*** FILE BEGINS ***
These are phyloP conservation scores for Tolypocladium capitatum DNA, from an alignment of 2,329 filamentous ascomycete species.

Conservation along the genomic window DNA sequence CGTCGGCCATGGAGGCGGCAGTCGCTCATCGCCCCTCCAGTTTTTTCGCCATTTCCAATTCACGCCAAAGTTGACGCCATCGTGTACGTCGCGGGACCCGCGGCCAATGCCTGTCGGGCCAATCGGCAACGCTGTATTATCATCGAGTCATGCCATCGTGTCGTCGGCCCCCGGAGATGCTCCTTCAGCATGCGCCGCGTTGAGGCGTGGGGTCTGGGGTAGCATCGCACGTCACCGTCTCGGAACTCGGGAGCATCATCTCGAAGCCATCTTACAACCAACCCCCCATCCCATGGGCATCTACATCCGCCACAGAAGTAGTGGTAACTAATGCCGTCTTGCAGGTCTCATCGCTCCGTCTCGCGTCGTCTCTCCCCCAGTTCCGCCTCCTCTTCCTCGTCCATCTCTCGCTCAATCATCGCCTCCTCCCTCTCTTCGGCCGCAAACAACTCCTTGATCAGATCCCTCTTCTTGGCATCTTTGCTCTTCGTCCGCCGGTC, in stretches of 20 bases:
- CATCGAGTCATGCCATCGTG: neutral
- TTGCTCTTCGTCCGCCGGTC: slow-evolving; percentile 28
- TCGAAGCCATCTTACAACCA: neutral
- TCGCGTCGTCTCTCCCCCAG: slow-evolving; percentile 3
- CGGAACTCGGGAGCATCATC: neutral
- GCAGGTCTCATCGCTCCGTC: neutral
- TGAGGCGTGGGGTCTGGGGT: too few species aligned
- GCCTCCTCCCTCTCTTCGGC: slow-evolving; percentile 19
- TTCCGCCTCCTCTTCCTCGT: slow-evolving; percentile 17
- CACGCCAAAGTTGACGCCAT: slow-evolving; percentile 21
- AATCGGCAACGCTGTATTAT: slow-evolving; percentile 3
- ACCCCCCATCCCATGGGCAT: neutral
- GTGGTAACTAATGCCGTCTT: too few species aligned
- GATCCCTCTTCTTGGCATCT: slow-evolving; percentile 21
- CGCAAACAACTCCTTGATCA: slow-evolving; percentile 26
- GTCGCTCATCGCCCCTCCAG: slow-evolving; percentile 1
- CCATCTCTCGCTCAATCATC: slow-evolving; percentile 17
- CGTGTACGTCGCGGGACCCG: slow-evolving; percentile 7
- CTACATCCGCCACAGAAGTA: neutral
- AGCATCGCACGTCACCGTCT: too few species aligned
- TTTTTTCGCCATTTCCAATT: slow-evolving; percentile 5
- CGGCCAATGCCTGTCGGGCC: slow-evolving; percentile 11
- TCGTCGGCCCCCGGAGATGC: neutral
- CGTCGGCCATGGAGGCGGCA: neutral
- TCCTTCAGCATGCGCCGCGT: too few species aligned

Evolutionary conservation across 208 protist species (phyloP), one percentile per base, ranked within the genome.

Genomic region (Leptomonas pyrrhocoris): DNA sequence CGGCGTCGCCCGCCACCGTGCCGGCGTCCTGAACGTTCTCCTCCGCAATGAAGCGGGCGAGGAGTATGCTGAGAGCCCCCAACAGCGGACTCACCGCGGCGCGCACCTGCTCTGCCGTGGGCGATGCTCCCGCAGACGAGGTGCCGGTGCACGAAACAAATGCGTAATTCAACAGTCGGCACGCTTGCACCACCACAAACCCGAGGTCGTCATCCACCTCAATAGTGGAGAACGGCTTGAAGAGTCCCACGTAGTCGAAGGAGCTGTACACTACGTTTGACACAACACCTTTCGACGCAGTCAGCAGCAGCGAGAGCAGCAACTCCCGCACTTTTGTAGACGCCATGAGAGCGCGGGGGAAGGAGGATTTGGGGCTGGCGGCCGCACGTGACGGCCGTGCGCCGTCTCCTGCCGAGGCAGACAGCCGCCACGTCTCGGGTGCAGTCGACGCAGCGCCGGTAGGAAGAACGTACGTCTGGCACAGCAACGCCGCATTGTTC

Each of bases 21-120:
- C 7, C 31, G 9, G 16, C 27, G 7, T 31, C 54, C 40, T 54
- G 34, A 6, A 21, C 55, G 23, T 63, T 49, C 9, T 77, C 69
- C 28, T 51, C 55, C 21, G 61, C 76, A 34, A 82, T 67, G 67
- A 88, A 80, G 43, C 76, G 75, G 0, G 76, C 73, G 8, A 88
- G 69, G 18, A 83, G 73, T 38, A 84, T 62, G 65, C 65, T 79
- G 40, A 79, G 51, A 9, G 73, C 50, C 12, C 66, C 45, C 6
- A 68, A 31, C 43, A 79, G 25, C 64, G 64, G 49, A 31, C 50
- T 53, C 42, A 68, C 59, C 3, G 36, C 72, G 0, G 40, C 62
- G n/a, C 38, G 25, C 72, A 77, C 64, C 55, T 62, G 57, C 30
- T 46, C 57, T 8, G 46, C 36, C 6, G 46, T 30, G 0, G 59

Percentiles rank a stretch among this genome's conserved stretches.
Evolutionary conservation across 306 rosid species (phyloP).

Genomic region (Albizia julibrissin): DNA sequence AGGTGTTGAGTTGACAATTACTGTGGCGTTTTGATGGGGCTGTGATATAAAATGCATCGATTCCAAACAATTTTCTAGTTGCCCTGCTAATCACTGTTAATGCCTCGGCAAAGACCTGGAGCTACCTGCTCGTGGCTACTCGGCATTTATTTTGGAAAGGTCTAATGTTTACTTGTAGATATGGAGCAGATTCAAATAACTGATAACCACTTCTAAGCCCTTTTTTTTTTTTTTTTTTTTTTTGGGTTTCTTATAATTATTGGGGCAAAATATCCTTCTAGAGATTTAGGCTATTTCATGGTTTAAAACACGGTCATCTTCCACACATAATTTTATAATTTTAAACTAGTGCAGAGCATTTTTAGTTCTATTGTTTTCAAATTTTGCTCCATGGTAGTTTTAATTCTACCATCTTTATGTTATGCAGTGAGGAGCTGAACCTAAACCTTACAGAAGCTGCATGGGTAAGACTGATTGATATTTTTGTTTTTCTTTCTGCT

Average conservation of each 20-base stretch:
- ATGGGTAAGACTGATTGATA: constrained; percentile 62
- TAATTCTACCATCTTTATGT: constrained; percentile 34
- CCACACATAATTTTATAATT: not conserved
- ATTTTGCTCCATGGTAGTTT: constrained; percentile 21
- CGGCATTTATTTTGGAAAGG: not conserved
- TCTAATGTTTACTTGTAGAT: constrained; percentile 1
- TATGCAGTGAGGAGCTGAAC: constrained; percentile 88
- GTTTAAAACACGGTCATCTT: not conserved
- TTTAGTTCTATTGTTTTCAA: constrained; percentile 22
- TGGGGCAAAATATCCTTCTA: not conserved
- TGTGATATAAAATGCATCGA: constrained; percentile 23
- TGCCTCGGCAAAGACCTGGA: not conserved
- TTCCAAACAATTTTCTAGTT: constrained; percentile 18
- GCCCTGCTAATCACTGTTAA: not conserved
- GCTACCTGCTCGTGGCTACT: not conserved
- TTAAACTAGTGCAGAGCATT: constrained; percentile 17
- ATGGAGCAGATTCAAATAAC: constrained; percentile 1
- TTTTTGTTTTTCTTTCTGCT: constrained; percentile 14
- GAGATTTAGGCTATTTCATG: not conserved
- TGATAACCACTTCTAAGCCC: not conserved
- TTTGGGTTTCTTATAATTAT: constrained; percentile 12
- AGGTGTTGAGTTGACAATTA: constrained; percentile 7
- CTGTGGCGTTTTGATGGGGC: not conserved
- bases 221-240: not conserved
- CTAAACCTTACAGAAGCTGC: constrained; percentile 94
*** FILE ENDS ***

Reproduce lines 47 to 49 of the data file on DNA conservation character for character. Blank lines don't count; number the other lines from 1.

- CCACACATAATTTTATAATT: not conserved
- ATTTTGCTCCATGGTAGTTT: constrained; percentile 21
- CGGCATTTATTTTGGAAAGG: not conserved